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‘The Idea of You’: Anne Hathaway’s rom-com renaissance falls flat

IFF advanced screening, film lacks depth of Showalter’s previous works

Compared to Michael Showalter’s past award-winning rom-coms like “The Big Sick,” “The Idea of You” felt surprisingly shallow. 
Courtesy of Amazon MGM Studios
Compared to Michael Showalter’s past award-winning rom-coms like “The Big Sick,” “The Idea of You” felt surprisingly shallow. Courtesy of Amazon MGM Studios

It’s been a while since Anne Hathaway has graced us with a classic rom-com, so I was intrigued to watch her return to the screen as the female lead of a forbidden romance. Directed by Academy award-nominated director Michael Showalter, “The Idea of You” tells the story of a 40-year-old single mother, who accidentally finds herself caught in a passionate secret love affair with a 24-year-old pop star. A glorified One Direction fanfiction, the film can be enjoyed if you embrace its unabashedly Wattpad-esque plot. 

An adaptation of the book written by Robinne Lee, “The Idea of You” was screened on Saturday in advance of its scheduled release for May 2 as part of this year’s Ivy Film Festival. After the movie, Showalter attended a talkback hosted by IFF.

The story begins with Hathaway’s character Solène reluctantly taking her teen daughter to Coachella and stumbling into Hayes Campbell (Nicholas Galitzine), the heartthrob lead singer of the boyband August Moon. Their dynamic is instantly flirtatious and he shamelessly pursues her, tracking her down after the performance and swindling her into a date. Due to their age difference, both their social circles and the media find their relationship scandalous, leaving Solène torn between her reputation, family and heart. 

In the talkback, Showalter explained that drama and comedy feel the same to him. “The Idea of You” certainly had an original comedic tone, playing upon the characters’ age differences to make the age gap funny rather than creepy. Solène is laughably unimpressed by Hayes’s youthful suave “moves,” instead being attracted to his maturity and genuineness. One perfect example of their endearing banter is when he passionately texts her that he “can’t get that kiss out of (his) mind” as she lies on the couch watching TV and replies: “Who is this?”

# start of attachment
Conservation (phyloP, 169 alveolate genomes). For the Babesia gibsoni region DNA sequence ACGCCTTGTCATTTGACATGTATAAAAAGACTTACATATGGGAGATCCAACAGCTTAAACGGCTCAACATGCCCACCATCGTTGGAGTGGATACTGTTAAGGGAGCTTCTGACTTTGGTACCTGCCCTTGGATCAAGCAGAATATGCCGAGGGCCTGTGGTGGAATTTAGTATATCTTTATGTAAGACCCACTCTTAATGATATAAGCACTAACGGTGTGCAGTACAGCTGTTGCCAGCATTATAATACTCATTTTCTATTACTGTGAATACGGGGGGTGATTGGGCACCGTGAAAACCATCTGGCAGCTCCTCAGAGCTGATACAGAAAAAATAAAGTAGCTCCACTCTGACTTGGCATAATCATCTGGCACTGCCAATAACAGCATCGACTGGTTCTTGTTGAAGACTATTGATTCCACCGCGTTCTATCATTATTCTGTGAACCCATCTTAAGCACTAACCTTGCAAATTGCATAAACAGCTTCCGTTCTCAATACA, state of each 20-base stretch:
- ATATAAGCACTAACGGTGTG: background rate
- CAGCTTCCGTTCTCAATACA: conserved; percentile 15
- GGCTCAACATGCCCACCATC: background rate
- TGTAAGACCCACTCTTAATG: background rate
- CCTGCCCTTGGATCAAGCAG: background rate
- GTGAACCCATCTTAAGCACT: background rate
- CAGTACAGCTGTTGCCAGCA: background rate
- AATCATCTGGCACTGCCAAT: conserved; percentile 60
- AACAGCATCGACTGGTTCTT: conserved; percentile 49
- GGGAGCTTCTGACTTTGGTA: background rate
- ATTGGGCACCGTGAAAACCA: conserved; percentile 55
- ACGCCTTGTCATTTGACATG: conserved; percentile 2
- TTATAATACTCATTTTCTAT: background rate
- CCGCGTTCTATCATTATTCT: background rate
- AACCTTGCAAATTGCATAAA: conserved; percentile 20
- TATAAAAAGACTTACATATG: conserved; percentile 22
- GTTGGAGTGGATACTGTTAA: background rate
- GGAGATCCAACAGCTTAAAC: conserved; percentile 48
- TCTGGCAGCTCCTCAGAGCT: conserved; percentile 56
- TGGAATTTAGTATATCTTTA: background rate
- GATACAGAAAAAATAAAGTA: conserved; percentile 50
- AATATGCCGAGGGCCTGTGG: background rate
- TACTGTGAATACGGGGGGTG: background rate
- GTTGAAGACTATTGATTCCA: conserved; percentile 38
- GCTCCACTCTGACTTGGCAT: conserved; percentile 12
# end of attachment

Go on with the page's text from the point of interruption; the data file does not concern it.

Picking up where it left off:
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The film also offered some incredibly touching mother-daughter moments and subtle feminist messaging. Showalter carefully used the media’s brutal lampooning of Solène as a “cougar” to pinpoint the hypocrisy of judging women who have relationships with younger men. This critique develops gradually throughout the film, drawing a grim contrast between the social acceptance of Solène’s ex-husband’s marital affair with a younger woman and the internet’s outrage towards the relationship between Solènes and Hayes.

Another interesting directing choice that Showalter pointed out was his decision to make the score of the film mirror the relationship of the couple” with half of the songs being more “contemporary and boy-band like”’ and the other half featuring slightly older female singer-songwriters, like Fiona Apple.

But several plot points felt so cookie-cutter and cheesy that they were almost satirical (think flashing colored lights over a montage of their romantic European getaway). The film’s tone kept shifting volatilely from incredibly irreverent to so emotionally sincere making it hard to distinguish what scenes were meant to be taken seriously.  He’s a troubled hot British singer with daddy issues (who the writer claims is totally not inspired by Harry Styles) and she literally reads a book at Coachella? How much more fanfiction can you get?

“I was finding it funny which bits you were laughing at,” Showalter said when addressing the audience. Indeed, the auditorium was constantly filled with laughter — but not always in the way the film seemed to have intended.

Showalter described the film as “his ‘Notting Hill,’ just the other way around.” Perhaps it is Gen Z’s cringing aversion to sincerity that is partially responsible for the “death of the rom-com” so frequently described by film critics. Has there been a generational shift in what we find romantic, or have we just seen too many of these tropes before? 

The film definitely suffices as a comforting watch to laugh at with your friends over a bowl of ice cream, but considering the quality of Anne Hathaway’s past rom-coms — such as “The Devil Wears Prada” and “Love and Other Drugs” — I couldn’t help expecting just a little bit more.

“The Idea of You” was certainly an enjoyable experience — but, compared to Showalter’s past award-winning rom-coms like “The Big Sick,” it felt surprisingly shallow.

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Rose Farman-Farma

Rose Farman-Farma is a Freshman Comparative Literature concentrator from England who loves writing and music.



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